The Jawaharlal Nehru University has been on the boil since its students’ union president, Kanhaiya Kumar, was arrested on February 13 on sedition charges. Thousands of wall posters across the sprawling campus convey the protest against the action taken by the authorities. At the administrative block, the epicenter, hundreds are taking classes on patriotism daily.
However, friction between the All India Students Association (AISA) and the Akhil Bharatiya Vidyarthi Parishad (ABVP), on either end of the student politics spectrum, has not doused their sporting spirit.
That was amply evident at the final of the Chandrabhaga Premier League (CPL), a tennis ball cricket tournament being held for the last few years. Organised on the lawns of the Chandrabhaga Hostel, students belonging to AISA and ABVP all bonded in the 10-overs-a-side triangular event.
In the final between Ball Busters, the winners, and Dummy Eleven, every wicket was celebrated with hugs and high fives. Every run was loudly applauded. Mess Fire were the other team.
MESSAGE IN A MATCH
Sloganeering and fiery speeches in the campus gave way to loud Punjabi pop and rhythmic clapping. But the organisers felt even the modest cricket match was a way to convey the message to the outside world.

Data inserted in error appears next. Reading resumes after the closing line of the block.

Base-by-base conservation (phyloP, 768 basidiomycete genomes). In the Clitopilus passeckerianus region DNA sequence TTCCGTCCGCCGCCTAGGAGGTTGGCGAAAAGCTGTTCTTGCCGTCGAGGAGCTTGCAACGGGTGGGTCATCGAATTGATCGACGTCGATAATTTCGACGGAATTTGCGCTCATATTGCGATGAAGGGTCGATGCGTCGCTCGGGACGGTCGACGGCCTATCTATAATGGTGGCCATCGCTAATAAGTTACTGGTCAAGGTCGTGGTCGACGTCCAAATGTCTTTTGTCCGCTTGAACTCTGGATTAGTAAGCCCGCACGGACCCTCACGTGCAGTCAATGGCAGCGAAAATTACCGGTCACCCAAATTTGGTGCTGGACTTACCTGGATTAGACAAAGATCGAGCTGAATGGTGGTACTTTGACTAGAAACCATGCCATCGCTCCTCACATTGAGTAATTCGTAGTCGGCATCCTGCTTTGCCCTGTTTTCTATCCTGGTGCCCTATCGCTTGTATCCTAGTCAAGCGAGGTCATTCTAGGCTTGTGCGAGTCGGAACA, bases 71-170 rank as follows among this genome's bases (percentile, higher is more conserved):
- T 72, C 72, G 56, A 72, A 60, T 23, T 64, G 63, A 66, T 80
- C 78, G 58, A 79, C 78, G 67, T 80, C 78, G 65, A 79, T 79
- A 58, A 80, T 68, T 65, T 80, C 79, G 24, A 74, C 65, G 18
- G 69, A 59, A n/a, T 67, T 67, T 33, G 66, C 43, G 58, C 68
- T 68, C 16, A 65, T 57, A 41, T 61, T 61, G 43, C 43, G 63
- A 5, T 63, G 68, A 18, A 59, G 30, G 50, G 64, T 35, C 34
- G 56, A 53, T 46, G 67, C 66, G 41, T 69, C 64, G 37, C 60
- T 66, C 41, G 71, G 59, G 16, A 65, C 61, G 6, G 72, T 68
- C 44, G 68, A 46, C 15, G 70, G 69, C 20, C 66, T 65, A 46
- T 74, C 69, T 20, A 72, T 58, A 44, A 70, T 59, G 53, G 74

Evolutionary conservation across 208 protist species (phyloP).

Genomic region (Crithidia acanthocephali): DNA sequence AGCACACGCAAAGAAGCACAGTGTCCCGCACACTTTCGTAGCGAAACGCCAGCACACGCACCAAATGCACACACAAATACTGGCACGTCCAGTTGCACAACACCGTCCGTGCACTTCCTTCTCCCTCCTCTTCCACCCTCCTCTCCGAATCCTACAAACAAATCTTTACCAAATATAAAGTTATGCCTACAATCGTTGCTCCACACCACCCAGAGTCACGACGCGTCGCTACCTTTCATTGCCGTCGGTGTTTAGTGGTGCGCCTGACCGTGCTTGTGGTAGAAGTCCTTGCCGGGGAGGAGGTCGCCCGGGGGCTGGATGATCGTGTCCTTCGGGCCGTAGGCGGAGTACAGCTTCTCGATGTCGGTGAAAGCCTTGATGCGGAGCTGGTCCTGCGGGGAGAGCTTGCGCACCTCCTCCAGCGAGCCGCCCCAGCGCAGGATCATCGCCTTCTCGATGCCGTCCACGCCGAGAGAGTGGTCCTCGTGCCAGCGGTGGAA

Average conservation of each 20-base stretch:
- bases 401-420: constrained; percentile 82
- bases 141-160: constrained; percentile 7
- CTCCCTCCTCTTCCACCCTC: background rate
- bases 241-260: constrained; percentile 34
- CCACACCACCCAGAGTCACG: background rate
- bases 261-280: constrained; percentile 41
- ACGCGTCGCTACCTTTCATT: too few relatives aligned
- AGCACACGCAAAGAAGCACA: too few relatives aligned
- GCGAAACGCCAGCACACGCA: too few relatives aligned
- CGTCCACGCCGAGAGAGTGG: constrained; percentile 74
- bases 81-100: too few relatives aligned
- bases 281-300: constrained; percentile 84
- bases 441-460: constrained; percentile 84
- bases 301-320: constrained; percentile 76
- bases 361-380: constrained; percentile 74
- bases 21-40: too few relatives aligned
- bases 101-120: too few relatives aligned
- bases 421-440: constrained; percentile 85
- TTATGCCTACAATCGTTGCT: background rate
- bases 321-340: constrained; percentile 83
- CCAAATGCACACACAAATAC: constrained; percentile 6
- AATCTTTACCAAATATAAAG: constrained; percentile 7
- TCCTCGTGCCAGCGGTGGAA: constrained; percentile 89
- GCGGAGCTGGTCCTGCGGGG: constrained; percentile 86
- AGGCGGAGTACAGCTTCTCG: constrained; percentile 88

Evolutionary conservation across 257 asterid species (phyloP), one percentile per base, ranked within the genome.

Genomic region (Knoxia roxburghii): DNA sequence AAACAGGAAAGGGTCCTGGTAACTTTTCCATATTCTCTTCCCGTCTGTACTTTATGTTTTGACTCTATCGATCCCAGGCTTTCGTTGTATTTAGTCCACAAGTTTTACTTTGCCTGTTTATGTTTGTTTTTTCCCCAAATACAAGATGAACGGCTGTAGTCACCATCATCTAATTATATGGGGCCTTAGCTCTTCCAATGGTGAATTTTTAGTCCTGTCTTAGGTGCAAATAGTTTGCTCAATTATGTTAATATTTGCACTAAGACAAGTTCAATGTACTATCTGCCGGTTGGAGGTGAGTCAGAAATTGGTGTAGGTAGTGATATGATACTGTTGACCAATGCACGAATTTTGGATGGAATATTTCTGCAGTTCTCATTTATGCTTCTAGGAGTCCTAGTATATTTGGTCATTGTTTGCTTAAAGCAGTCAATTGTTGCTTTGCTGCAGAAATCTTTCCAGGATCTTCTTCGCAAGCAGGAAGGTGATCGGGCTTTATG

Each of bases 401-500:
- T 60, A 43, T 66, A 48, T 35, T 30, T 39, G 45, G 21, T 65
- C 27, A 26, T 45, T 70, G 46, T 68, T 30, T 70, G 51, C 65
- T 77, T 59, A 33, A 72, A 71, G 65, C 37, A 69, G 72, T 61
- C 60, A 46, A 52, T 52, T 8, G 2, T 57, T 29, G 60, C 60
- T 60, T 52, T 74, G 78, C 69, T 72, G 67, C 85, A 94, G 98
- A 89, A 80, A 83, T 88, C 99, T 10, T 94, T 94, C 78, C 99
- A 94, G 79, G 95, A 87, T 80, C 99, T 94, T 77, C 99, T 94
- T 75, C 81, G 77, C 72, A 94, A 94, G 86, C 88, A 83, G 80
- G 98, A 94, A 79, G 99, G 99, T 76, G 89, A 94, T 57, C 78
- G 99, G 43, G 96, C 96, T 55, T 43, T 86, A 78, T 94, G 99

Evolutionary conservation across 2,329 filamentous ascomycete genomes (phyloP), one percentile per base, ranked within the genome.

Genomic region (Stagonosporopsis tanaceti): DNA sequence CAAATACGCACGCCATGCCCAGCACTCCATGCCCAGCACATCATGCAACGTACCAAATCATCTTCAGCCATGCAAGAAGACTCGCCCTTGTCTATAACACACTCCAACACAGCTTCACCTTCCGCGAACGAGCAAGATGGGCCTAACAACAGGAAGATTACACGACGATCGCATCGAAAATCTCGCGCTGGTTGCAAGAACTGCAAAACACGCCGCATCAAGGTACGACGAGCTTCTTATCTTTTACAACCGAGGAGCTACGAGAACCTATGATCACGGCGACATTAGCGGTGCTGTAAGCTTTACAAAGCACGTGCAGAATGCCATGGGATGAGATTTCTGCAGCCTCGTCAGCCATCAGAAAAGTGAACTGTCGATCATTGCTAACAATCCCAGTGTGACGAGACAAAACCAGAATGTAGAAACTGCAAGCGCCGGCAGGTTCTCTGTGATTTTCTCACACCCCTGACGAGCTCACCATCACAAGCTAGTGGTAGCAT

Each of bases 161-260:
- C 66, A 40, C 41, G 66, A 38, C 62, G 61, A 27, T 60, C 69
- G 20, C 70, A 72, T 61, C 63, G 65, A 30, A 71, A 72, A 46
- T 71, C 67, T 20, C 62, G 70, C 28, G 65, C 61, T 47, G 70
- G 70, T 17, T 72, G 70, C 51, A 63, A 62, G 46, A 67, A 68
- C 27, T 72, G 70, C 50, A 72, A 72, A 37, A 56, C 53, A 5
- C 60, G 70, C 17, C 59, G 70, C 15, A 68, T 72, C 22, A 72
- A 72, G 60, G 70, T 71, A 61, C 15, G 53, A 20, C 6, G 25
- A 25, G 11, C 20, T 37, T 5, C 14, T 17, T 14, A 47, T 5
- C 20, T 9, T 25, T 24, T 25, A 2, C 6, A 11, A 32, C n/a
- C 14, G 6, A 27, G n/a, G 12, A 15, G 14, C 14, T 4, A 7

“This match is very much connected to the protest which is going on. It is representative of the fact that JNU is not how it is perceived outside. It is a place where people from different communities, ideology, religion and region come together. They share and debate inside and outside the classroom academically,” Dr Dhananjay Singh, Assistant Professor, Centre for English Studies, told HT.
In 2004, representing ABVP, Singh had lost the JNU students union president’s election to the AISA candidate. On Sunday, he was the ‘financier’ for Mess Fire.
“We’re not as we have been portrayed by a section of the media and others. We respect all ideologies. This is the strength of JNU,” said Rehbar Reza, a first year PHD student and captain of Dummy Eleven.
The tournament was originally scheduled for the second week of February but the campus turmoil forced its postponement. “This tournament is a way to show what kind of bond we’ve always had. We debate when issues arise but after that we come together. In a way, this match itself is a kind of protest against how JNU has been portrayed,” added Singh.
For Ajay, a first year PHD student and Ball Busters bowler, playing cricket in the middle of the current developments was a sign that things were normal. “See, everything is okay here. This is JNU. We debate, discuss and play. These things are normal here. This is my JNU. I am proud of it.”